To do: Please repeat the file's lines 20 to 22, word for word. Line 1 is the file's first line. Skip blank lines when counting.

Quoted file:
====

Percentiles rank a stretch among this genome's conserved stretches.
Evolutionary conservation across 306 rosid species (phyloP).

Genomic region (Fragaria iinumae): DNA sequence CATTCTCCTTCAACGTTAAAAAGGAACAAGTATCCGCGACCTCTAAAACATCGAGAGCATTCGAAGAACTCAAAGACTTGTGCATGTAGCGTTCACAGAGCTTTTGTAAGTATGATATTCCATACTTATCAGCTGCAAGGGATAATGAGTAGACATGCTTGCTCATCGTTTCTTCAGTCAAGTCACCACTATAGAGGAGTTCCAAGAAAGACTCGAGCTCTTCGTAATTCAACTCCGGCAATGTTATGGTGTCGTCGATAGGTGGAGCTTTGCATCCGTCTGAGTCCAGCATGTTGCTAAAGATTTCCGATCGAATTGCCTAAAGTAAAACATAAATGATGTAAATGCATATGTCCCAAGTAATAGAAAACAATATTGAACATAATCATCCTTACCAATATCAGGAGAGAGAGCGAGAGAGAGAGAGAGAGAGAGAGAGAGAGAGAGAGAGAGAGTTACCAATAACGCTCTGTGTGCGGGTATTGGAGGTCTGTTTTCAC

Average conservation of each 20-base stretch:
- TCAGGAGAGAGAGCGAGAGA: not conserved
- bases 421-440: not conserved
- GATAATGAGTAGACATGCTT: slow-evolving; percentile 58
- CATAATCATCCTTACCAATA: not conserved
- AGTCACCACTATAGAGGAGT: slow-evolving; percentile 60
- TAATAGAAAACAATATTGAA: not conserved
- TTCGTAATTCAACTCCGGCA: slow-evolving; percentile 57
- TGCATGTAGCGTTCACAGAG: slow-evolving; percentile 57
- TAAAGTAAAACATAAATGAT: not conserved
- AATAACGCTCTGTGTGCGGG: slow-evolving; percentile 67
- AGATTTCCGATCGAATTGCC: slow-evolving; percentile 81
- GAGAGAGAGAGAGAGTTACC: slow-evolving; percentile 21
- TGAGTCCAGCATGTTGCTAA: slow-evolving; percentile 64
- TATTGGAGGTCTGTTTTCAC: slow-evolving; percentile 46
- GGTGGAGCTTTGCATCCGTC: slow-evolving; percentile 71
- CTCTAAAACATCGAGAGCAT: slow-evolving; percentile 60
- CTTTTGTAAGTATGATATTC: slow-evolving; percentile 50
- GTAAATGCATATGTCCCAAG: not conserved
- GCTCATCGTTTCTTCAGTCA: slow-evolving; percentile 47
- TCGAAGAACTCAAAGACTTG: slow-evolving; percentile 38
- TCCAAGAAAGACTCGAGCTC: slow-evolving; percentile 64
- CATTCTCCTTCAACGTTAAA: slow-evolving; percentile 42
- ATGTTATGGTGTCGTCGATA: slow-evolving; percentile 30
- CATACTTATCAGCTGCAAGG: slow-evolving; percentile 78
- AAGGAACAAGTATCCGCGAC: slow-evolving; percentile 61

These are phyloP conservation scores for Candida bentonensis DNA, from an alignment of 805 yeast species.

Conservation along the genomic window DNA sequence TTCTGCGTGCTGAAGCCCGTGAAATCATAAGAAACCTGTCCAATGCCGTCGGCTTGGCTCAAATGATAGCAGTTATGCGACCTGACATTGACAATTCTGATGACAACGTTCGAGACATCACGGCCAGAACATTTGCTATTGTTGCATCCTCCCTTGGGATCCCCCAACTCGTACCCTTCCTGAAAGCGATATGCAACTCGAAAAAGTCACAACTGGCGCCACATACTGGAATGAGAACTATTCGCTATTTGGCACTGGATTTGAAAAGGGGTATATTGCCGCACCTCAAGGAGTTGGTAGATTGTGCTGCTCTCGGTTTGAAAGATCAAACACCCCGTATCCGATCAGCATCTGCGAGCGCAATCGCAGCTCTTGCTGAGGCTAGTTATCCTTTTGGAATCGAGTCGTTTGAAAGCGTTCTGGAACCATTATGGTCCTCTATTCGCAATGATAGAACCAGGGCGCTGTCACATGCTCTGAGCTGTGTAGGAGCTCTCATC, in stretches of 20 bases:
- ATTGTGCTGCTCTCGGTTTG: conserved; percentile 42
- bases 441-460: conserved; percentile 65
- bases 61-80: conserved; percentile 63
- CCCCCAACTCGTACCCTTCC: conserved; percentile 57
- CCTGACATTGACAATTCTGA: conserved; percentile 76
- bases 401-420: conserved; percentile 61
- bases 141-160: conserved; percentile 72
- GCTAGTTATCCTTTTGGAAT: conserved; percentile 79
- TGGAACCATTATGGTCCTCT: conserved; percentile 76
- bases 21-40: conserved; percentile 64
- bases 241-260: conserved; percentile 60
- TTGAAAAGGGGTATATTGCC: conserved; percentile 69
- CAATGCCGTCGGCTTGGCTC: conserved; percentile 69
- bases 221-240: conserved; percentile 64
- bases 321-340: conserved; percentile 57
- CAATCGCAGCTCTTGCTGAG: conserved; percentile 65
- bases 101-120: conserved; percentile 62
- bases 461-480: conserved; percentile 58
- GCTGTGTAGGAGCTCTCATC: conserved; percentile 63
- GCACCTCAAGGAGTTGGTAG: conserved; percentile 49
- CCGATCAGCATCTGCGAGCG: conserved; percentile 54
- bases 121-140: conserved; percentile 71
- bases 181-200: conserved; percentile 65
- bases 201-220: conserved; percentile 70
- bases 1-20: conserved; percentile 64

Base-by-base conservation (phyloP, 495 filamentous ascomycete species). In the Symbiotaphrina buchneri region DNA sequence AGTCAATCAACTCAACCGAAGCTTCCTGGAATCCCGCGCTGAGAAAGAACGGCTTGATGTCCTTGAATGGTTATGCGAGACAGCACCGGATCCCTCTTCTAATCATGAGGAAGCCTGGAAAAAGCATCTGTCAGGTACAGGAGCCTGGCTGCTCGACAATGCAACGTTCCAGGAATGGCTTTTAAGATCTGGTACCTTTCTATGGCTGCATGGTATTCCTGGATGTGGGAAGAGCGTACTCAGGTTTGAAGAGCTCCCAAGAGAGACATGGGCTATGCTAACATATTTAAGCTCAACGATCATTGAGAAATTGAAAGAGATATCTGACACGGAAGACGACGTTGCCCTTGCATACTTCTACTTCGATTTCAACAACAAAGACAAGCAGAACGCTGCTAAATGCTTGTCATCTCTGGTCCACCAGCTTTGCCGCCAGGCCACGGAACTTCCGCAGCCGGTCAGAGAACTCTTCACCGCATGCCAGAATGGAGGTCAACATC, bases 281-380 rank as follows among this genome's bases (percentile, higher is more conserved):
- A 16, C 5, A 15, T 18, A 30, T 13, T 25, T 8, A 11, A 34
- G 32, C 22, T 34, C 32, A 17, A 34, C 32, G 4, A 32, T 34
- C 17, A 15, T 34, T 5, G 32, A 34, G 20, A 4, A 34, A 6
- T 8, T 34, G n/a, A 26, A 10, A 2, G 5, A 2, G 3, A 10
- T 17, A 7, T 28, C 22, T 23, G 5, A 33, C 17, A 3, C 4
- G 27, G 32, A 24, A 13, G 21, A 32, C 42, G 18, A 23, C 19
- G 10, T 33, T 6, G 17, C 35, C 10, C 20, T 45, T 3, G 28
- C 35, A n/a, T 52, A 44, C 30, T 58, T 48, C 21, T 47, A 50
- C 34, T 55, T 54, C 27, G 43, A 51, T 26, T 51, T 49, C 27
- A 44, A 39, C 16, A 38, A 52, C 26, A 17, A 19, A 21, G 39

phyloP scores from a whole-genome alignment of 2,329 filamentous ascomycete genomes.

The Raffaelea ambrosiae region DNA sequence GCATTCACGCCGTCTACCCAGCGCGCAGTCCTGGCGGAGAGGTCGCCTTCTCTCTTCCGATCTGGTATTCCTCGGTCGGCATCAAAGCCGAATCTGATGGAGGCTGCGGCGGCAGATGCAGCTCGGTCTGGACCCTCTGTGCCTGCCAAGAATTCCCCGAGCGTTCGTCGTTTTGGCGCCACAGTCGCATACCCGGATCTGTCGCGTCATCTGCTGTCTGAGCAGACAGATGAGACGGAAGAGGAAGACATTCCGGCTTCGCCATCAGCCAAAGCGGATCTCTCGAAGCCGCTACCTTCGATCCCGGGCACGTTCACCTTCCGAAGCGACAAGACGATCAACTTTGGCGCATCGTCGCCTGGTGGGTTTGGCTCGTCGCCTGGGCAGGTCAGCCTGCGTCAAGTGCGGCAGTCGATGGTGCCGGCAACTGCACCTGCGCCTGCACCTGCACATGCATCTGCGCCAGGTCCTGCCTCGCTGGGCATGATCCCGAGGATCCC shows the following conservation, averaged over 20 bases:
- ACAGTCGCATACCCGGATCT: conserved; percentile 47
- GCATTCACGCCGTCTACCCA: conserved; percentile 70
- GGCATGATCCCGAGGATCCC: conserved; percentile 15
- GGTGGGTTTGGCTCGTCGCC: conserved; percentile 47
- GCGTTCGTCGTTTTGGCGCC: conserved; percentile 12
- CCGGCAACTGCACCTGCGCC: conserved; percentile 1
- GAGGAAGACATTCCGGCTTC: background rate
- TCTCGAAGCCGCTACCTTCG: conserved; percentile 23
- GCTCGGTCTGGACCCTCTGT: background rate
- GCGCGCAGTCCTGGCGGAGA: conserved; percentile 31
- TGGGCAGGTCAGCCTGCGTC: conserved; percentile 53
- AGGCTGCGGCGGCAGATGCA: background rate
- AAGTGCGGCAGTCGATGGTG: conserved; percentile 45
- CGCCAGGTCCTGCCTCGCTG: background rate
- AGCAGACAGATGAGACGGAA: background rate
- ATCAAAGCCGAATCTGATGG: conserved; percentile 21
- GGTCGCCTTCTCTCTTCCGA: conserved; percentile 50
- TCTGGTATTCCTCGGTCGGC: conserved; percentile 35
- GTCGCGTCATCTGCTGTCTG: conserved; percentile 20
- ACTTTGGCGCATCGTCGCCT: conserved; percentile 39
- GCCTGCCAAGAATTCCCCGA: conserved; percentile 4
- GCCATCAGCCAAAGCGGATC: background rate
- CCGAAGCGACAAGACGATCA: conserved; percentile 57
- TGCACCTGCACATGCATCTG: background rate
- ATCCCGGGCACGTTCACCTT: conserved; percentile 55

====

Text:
- CTCTAAAACATCGAGAGCAT: slow-evolving; percentile 60
- CTTTTGTAAGTATGATATTC: slow-evolving; percentile 50
- GTAAATGCATATGTCCCAAG: not conserved